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Can anyone explain to me how NSAttributedString correctly follows the MVC paradigm? I know it doesn't inherit from NSString, but it still is a string, so I would say that's part of my model. However, setting UI attributes such as underline, font, shadow, etc. clearly are part of the View when talking MVC, so I'm not really sure how this follows the rules.

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Who says it must conform to MVC? –  Hot Licks Feb 4 '13 at 17:50
Most of Apple's stuff is MVC-compliant, so it would make sense that NSAttributedString would be as well. –  Hyperbole Feb 4 '13 at 18:43

2 Answers 2

up vote 6 down vote accepted

NSAttributedString is a model class.

It just has the representation of the attributed string.

Just because it stores the attributes, that doesn't make it responsible for the display of the attribute.

Imagine you had a custom class for shapes. If you had a square shape and stored it's colour, it would still be a model object, because it's up to the presenting view to draw the square and fill it with the colour, the model object is just a place to store the attributes.

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That does make sense, but why wouldn't they make these attributes part of the views that show the strings? Most of the text shown in UIKit, as far as I know, is based on UILabels, so why didn't they give them the capability of displaying those attributes? Now if, for example, I want a green underlined text, I set the color on the UILabel, and the underline on the string itself. Doesn't really seem consistent? –  Scott Berrevoets Feb 5 '13 at 1:24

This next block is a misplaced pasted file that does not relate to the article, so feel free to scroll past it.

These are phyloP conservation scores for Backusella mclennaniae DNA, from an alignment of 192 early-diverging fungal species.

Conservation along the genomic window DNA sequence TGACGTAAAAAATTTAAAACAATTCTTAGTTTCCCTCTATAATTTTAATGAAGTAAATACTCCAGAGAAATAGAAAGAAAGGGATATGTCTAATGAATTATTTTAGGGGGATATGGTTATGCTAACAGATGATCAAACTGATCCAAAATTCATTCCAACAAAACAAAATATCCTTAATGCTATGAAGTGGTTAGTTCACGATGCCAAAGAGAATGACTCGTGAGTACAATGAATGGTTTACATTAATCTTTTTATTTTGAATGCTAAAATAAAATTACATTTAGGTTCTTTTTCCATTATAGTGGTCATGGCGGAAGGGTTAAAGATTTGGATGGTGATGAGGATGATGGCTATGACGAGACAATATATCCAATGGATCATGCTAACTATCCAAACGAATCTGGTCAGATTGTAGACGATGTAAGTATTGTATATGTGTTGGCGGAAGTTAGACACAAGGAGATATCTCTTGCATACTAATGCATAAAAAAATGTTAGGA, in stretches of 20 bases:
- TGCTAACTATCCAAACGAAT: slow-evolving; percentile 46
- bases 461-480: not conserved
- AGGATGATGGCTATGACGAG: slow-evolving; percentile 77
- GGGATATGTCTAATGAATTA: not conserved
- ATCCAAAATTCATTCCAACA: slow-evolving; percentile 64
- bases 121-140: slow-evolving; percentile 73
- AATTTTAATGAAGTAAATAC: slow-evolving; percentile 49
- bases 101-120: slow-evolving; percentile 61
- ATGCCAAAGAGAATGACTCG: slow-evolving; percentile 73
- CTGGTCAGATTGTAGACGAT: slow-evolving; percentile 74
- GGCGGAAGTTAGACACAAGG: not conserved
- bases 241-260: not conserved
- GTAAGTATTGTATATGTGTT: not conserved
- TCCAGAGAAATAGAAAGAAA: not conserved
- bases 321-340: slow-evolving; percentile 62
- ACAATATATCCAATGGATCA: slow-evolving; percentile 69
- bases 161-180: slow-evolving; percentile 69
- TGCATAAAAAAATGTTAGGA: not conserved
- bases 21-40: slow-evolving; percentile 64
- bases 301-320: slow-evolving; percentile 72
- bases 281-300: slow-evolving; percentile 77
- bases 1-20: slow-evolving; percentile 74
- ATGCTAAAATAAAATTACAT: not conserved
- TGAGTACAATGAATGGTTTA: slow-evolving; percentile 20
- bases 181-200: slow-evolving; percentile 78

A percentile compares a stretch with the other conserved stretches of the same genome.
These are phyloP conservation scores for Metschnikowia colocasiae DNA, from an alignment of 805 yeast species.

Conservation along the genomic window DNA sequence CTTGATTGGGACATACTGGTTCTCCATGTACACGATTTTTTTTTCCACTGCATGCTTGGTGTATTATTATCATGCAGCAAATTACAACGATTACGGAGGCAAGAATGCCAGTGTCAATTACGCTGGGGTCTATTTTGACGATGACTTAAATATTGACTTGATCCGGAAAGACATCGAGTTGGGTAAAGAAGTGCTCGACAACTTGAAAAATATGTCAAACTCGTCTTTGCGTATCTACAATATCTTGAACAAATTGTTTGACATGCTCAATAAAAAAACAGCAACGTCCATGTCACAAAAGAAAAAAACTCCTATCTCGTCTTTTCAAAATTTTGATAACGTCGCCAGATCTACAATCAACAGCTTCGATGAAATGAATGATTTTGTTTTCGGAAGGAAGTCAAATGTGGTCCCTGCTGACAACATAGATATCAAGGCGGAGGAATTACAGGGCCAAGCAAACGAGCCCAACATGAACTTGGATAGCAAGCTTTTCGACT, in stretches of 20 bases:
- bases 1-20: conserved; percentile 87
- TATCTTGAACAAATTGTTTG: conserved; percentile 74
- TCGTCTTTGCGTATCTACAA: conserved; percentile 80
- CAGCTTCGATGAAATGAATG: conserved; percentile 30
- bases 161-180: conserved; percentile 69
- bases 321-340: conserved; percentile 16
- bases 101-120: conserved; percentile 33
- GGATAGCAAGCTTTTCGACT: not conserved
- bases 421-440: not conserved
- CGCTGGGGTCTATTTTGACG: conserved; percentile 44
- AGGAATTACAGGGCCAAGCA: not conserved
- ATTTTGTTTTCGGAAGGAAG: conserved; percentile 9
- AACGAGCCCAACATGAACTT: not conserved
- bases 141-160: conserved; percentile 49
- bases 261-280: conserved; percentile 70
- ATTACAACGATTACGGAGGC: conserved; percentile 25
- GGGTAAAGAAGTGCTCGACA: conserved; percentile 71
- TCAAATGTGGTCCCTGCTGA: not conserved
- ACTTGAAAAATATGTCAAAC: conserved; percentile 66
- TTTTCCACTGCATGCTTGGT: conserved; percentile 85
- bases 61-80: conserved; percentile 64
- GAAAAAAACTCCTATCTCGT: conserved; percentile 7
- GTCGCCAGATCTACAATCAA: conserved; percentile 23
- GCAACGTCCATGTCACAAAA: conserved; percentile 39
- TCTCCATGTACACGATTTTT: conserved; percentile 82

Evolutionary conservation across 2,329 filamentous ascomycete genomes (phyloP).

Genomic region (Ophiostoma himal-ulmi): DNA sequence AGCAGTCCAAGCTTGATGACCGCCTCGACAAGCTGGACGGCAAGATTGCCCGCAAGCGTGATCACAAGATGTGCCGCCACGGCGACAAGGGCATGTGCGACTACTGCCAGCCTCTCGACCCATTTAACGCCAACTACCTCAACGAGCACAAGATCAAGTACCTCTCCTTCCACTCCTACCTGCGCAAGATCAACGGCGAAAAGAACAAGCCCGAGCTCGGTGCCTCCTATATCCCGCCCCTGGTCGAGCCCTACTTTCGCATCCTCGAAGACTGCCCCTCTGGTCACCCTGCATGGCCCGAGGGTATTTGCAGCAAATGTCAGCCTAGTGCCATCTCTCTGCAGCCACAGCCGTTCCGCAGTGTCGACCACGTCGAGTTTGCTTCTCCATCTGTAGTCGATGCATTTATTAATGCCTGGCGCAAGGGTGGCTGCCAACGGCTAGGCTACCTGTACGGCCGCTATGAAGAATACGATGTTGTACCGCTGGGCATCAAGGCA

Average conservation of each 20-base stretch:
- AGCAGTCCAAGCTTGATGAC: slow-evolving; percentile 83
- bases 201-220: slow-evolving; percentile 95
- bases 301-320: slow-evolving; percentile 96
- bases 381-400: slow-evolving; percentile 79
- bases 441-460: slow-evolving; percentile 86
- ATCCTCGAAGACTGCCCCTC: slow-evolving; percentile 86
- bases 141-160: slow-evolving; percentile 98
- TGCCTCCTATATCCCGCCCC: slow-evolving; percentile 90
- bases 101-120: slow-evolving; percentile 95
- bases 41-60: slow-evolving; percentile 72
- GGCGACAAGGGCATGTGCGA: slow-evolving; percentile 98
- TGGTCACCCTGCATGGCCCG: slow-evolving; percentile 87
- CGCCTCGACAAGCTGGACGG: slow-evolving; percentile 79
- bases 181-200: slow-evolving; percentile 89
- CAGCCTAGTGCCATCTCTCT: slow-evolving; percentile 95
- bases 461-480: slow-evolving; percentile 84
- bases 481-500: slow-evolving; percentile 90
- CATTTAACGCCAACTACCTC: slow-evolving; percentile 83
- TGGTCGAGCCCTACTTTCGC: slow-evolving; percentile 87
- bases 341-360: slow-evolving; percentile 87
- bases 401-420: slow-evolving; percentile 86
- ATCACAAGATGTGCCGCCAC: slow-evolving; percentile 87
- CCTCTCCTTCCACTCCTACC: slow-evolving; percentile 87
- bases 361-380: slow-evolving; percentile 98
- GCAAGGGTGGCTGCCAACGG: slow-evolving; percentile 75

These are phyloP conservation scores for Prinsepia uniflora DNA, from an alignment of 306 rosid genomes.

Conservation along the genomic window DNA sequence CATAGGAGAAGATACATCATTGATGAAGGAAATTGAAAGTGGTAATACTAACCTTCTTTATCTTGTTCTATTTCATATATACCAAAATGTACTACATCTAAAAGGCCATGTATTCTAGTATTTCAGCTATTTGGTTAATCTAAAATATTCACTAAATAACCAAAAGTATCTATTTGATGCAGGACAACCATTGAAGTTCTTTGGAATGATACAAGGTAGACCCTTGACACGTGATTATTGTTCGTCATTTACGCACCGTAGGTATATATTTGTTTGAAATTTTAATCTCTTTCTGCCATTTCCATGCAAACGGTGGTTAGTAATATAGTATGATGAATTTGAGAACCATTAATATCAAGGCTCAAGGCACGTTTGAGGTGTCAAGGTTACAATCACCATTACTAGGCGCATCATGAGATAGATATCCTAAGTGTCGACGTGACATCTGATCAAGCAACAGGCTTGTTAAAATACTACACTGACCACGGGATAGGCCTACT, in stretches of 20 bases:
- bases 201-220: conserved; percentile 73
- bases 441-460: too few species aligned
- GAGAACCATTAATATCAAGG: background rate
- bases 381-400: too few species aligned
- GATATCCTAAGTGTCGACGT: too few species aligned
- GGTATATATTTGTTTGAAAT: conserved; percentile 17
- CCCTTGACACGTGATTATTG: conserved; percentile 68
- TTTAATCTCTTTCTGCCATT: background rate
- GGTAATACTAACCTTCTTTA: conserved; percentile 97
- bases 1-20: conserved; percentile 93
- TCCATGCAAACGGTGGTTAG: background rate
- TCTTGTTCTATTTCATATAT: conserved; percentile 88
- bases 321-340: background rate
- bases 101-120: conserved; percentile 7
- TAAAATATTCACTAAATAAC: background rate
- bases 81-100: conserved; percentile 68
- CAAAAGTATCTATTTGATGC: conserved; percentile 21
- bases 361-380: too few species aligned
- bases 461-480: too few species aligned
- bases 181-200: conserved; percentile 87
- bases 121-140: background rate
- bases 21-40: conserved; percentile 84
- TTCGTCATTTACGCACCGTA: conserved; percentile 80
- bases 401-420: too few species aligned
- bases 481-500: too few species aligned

The textColor attribute is a convenience that edits the underlying attributedString; if you wanted to change both the underline and the color in one place you would create an attributedString with the style you wanted and set it using the attributedString property on the UILabel. The idiom they use makes the relationship between the different text classes more obscure for the sake of convenience, but under the hood its MVC. –  iluvcapra Feb 5 '13 at 2:59
Alright then, I see how it works now, thanks! –  Scott Berrevoets Feb 6 '13 at 3:18

NSAttributedString provides infrastructure and is the superclass for Cocoa's styled text model class, NSTextStorage. An NSTextStorage is just an NSAttributedString that can talk to layout managers and does some bookkeeping/convenience methods with regard to editing.

The controller duties are handled by NSLayoutManager. Alot of this has to do with turning unicode strings into glyphs, styling them and doing the various geometry calculations. It does all of this with regard to NSTextContainer objects, which (in the base class's case) are just fancy NSSizes the layout manager can use to calculate where a glyph should be stroked, where line breaks should happen, etc.

Cocoa's view class for styled text is NSText and its subclasses, working with the rulers, font and color panels. NSTextView is an NSText subclass, and NSCells share an NSText object to edit their content. NSText is an NSResponder and it accepts text editing messages for its textStorage and layoutManager, if present.

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